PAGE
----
When we think of art, we usually think of a timeless masterpiece that is showcased in one of the most established museums in the world. While you are not wrong, you have to understand that art will, and will always, evolve.
For this edition, I wanted to veer away from my standard blogs of museum art and discuss the ever-evolving growth with street art. While usually associated with a form of vandalism, street art is, in itself, the personification of true art. Every piece, every color, and every design allows the viewer and the audience to find themselves within each thought-provoking message. While they may not be the Van Gogh’s or Michelangelo’s of their time, these artist are however able to intervene with our day-to-day busy lives and highlight and provoke the societal issues going on in our world today. But before I dive in, I felt that it was vital to of course define street art.
Street art is the visual expression created in various public locations. Usually unsanctioned artwork, these pieces are traditionally executed with the purpose to go above and beyond the sanctions of the law. In fact, its birth and rise gained amass amount of popularity during the 1980s graffiti art boom. But do not its past cloud your mind with negative thoughts. With street art, we are given various pieces that are meant in solace of human expression. For some they can be comical. But for a majority, they leave us a contextual understanding of the everyday world. In our society, we are faced with a wide variety of issues ranging from poverty all the way down to racism. As much as the people can hide and mask the negativity going on in the world, street art is, and will always be there, to unveil the darkness.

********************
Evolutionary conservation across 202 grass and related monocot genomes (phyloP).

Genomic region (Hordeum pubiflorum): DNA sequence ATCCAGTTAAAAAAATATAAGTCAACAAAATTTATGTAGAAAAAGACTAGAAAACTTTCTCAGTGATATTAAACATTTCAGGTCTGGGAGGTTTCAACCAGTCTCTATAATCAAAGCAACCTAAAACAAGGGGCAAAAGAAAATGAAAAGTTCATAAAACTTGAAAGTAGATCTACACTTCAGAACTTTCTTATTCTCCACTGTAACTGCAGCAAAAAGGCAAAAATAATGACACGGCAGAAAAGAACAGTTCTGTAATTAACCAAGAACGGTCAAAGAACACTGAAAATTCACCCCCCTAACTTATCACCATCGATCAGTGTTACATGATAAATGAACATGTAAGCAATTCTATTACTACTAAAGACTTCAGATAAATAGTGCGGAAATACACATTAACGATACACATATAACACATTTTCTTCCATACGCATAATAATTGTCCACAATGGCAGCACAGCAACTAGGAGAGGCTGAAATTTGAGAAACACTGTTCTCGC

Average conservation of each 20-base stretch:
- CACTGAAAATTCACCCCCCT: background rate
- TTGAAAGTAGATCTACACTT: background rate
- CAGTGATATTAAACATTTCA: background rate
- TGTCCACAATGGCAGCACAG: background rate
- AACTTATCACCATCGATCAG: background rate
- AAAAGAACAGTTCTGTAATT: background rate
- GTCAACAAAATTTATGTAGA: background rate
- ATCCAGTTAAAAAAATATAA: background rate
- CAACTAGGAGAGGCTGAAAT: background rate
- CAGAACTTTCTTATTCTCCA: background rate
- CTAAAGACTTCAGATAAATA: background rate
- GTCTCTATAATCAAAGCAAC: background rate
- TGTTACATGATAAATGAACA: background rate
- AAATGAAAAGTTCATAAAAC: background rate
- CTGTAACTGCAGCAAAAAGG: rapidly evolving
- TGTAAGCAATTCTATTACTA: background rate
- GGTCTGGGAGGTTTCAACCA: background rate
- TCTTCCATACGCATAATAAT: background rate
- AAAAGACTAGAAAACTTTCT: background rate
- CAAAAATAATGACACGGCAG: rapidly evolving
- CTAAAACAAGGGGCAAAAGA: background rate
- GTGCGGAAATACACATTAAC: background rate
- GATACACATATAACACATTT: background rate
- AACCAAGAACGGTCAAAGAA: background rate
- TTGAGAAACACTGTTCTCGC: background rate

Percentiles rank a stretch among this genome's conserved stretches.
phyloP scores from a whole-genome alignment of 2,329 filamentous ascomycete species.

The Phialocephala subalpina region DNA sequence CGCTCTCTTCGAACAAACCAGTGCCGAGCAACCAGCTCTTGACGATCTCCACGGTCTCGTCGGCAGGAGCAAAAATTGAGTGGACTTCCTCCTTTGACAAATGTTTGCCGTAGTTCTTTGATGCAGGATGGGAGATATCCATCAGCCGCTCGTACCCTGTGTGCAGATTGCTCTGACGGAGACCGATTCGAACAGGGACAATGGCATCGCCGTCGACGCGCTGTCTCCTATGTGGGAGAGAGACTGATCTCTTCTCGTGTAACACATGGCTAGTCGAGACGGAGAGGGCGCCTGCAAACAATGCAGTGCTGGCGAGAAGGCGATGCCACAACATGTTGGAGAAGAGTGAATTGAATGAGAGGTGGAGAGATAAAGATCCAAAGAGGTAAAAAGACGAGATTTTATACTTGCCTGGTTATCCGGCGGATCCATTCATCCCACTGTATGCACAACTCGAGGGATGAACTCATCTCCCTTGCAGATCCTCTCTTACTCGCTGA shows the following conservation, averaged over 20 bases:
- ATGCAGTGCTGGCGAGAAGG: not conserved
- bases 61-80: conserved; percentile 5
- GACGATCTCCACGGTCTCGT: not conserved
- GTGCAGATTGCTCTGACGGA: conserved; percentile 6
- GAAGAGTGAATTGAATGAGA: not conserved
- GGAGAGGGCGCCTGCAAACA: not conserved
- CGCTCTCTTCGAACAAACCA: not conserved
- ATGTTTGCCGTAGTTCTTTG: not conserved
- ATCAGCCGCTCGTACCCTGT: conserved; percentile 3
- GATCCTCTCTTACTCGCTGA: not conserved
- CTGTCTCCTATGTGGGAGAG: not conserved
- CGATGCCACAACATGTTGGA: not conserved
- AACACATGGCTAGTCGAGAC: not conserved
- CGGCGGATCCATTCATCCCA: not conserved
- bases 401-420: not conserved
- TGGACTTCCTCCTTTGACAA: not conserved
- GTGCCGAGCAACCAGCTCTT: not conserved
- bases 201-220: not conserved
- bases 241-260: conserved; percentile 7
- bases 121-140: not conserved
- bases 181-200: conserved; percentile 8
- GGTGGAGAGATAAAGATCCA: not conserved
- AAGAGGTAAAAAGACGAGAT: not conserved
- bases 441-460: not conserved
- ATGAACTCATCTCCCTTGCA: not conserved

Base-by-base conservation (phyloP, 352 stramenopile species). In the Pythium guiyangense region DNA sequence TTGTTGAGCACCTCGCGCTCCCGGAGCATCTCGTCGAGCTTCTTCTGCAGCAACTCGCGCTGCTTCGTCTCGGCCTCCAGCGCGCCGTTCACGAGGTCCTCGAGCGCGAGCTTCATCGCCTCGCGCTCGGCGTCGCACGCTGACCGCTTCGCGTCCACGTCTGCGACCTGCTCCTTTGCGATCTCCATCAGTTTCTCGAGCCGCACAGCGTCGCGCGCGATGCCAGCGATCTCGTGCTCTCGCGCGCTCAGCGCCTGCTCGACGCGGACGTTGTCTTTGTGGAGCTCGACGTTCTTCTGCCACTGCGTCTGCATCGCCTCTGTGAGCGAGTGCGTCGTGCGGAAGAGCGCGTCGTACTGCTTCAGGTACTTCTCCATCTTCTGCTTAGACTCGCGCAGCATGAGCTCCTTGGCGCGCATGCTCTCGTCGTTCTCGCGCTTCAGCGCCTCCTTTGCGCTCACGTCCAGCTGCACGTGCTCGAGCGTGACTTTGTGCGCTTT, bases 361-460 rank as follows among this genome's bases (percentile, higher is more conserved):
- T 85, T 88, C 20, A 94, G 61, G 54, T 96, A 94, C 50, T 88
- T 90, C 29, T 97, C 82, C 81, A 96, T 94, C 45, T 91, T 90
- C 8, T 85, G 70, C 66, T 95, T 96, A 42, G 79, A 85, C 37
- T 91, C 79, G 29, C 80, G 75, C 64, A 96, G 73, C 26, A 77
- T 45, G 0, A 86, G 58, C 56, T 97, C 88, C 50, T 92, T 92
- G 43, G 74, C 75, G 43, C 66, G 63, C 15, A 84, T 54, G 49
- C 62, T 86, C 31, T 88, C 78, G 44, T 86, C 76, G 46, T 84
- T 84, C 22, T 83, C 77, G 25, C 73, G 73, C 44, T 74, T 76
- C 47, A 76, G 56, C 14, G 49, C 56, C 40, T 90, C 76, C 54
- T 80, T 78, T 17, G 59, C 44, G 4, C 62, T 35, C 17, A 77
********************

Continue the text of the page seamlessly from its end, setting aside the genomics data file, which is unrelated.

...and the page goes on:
Take for example the infamous England-based graffiti artist, political activist, and film director Banksy. While his actual identity is still unverified, his political and artistic work continued to grow after each and every project. In fact, the unknown artist has become so popularized within our modern day culture that he was able to inspire and lead various campaigns highlighting the problems within the world. As much as people can veer away from it, Banksy, like many artist, continue to remove the rose-colored glasses. There intention is not to create fear, but to spark awareness of the injustice and inequities within our society.
Like Banksy, many of these artists look to communicate directly with their audience. While they may not get the praise and popularity that their colleagues within the field get at museums, their form of art is and will always infuse the esthetic value of art provocation.